Monday, October 26, 2009

In Spanish Courts, U.S., British heads of state charged for war crimes in Iraq

By Caleb T. Maupin
Published Oct 25, 2009 11:09 PM

In the high Spanish court called the Audiencia Nacional, charges for international crimes had already been lodged against Chilean dictator Augusto Pinochet and other nefarious world leaders. On Oct. 6, new charges were brought charging Tony Blair, Bill Clinton, Margaret Thatcher, George H. W. Bush, George W. Bush, Gordon Brown and Barack Obama with crimes against humanity for their responsibility for harming the people of Iraq.

The next day, Oct. 7, the Senate in Madrid voted to change the law allowing such charges to be made, but the Oct. 6 charges remain in force.

The news release issued by those bringing the charges says that they are prosecuting “19 years of intended destruction.” The charges include the bombing of civilians, the starvation by sanctions that resulted in over one million deaths, as well as the invasion and occupation of the country.

The complainants seek to bring these world leaders to justice. The charges are filed on behalf of the 500,000 children who, according to the World Health Organization, died because sanctions stopped food aid and other necessities from reaching to the Iraqi people.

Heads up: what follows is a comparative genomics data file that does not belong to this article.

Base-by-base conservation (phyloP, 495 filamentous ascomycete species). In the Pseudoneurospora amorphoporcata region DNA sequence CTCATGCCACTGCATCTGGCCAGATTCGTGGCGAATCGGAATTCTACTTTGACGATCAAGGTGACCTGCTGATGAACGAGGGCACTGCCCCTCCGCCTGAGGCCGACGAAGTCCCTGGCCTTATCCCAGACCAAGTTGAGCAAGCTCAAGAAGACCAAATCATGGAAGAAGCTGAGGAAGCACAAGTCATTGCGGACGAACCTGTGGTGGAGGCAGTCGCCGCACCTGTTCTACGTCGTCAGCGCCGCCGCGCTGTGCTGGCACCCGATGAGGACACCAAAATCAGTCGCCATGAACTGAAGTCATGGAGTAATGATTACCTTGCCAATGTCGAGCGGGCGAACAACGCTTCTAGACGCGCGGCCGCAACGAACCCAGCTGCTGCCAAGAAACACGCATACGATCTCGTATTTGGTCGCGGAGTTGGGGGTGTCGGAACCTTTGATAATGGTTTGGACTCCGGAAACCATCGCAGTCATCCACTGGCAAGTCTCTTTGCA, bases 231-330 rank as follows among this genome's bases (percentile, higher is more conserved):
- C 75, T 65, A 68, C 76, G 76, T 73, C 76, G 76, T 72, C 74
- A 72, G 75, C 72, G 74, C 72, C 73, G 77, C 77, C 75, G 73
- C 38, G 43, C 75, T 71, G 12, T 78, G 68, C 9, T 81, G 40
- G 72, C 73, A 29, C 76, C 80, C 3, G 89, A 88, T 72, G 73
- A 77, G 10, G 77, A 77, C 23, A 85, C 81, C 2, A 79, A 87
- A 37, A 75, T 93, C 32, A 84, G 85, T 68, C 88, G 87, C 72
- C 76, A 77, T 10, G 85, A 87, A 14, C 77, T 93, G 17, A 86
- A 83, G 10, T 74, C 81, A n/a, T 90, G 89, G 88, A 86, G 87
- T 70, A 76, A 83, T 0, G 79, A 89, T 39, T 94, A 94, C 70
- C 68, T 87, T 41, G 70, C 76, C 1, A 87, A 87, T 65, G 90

The case also seeks justice for the victims of the bombing campaigns that destroyed the water purification services of Iraq, as well as for the hundreds of thousands who died in the invasion and occupation beginning in 2003, when foreign troops illegally prowled through the neighborhoods, cities and countrysides of Iraq, violating the rights of this sovereign nation that refused to bow before the interests of Wall Street.

The tortures at Abu Ghraib and the approval they received from the Pentagon have also been listed among the crimes. The 2003 government of the Spanish state, led by rightist Prime Minister José Aznar, colluded with the invasion. In March 2004, a bombing in the main Atocha train station in Madrid killed over 100 people. An election held only days after the bombing removed Aznar. The new Socialist Party government removed Spanish troops from Iraq.

Many hope now that the U.S. and British leaders named in the indictment will be held accountable for their crimes. The charges have again brought before the public the extent of the imperialist crimes in Iraq, which at least in the U.S. are systematically ignored by the corporate media. For more information, see

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